His new show, The Experiment, will see Brown trying out four sociological theories on unsuspecting citizens.

The performer said: “Three of them are relatively dark, looking into the darker side of human behaviour, and one of them is rather positive and jolly. The first one is called The Assassin.”…

He explained: “It’s whether or not it’s possible to hypnotise somebody to kill, to carry out an assassination. This is based on the testimonies given by political assassins who say they were brainwashed by the CIA.”

Some of the theories have their origins in academia, while some of them are developed by Brown himself. Which is even more concerning.

So perhaps this isn’t terribly sociological and is more entertainment/conspiracy theory. What would it take to get an American host to replicate some famous or intriguing sociological experiments on TV? What about things like the Ultimatum Game and how the results can differ across groups and cultures? Instead, we are stuck with weaker shows like What Would You Do. A show that could demonstrate that sociological studies are both intriguing and beneficial for society could go a long way toward boosting the image of the discipline.

Wired’s “seven creepy experiments” short on social science options

When I first saw the headline for this article in my copy of Wired, I was excited to see what they had dreamed up. Alas, the article “Seven Creepy Experiments That Could Teach Us So Much (If They Weren’t So Wrong)” is mainly about biological experiments. One experiment, splitting up twins and fixing their environments, could be interesting: it would provide insights into the ongoing nature vs. nurture debate.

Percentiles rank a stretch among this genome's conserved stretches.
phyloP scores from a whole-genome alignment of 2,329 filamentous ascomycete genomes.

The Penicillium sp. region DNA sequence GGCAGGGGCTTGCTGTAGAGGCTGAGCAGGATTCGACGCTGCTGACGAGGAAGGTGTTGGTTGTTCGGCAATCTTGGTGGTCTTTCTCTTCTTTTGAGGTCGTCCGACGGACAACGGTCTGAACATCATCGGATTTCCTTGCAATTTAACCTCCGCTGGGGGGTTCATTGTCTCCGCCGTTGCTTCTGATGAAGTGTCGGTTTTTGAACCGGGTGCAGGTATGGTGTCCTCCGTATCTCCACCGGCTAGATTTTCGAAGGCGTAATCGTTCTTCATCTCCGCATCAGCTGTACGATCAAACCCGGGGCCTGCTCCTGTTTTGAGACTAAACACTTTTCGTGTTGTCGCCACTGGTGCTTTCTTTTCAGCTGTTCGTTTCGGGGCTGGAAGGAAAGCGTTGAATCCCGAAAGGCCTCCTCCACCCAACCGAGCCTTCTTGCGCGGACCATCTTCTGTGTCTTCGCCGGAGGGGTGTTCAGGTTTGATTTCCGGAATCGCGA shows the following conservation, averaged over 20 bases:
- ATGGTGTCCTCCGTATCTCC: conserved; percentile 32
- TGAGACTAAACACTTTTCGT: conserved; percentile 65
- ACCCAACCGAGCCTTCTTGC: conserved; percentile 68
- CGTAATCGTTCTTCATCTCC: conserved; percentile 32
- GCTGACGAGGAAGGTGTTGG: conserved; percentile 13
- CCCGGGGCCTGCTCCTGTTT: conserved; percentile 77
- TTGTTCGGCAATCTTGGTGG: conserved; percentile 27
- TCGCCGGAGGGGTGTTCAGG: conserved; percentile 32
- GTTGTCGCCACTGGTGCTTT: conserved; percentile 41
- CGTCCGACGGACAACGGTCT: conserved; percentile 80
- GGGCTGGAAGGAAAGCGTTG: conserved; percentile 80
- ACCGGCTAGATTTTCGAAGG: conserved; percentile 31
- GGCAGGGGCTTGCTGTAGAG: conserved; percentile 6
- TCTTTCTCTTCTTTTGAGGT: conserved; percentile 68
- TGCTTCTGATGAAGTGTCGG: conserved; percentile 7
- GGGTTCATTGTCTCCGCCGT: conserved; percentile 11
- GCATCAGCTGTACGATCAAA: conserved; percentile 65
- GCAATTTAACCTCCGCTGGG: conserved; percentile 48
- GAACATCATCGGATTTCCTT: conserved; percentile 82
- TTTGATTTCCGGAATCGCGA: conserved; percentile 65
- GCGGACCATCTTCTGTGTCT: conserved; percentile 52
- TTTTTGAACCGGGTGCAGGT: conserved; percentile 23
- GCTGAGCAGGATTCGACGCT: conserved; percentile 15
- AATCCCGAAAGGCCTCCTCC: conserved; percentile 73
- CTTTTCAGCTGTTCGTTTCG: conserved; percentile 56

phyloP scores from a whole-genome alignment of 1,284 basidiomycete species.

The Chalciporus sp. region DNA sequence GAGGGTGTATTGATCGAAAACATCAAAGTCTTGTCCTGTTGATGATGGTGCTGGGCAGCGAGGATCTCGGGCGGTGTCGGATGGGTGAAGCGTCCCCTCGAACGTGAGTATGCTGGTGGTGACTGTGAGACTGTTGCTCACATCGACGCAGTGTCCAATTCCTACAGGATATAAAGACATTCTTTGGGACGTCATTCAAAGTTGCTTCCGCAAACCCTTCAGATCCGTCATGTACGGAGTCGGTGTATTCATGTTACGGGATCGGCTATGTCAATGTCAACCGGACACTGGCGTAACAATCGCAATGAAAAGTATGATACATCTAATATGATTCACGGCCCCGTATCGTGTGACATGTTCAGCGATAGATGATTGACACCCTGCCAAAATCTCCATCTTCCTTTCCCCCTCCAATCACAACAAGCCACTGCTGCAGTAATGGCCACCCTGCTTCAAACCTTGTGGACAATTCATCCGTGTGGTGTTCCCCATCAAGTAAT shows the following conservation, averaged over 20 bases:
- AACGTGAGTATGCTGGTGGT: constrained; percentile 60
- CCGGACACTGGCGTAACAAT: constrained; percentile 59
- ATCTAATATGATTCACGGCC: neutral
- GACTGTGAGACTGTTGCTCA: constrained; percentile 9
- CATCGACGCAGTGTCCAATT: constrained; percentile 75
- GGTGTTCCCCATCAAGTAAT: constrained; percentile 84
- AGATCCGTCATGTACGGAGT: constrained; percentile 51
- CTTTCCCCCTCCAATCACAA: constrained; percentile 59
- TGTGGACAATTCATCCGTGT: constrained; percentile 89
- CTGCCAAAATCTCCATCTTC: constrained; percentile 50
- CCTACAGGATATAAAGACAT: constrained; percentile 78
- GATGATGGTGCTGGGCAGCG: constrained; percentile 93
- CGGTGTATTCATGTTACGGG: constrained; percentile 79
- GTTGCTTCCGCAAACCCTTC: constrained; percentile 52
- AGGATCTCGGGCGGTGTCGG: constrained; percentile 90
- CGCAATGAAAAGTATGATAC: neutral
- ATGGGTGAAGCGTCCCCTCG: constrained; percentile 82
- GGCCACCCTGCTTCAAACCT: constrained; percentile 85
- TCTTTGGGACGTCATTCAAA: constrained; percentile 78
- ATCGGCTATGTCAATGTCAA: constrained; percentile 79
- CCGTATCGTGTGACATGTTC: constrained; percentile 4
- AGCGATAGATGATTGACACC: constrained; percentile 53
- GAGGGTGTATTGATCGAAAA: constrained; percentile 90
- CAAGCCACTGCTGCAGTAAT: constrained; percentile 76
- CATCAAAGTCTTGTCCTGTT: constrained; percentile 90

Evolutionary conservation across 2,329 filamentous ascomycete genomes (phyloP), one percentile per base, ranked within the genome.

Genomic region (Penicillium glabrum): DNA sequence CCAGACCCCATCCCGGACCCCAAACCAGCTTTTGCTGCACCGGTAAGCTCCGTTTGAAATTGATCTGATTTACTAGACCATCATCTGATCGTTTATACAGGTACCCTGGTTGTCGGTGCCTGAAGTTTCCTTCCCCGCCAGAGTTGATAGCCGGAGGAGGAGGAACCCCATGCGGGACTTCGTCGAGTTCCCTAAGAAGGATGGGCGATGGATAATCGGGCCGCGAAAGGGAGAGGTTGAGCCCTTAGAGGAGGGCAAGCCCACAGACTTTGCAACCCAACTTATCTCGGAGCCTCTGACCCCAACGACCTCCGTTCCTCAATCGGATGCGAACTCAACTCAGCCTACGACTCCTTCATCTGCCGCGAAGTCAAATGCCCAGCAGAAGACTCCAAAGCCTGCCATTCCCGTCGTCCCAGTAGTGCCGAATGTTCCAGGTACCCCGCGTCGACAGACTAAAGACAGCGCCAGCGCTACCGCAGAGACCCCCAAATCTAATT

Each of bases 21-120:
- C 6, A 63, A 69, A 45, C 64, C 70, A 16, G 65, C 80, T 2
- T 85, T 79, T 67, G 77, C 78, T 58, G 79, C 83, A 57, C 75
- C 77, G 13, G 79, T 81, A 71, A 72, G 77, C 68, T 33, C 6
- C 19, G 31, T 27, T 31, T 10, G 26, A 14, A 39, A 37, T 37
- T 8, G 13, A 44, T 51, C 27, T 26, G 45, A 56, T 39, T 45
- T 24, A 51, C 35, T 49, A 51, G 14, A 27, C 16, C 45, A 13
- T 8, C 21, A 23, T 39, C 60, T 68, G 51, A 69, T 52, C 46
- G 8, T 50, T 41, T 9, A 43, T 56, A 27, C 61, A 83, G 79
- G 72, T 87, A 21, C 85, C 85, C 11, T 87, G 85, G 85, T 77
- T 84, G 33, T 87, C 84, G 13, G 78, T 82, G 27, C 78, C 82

I would be interested to see how social scientists would respond to a question about what “creepy” or unethical experiments they would like to see happen. In research methods class, we have the classic examples of experiments that should not be replicated. Milgram’s experiment about obedience to authority, Zimbardo’s Stanford Prison Experiment, and Humphrey’s Tearoom Trade Study tend to come up. From more popular sources, we could talk about a setup like the one depicted in The Truman Show or intentionally creating settings like those found in Lord of the Flies or The Hunger Games.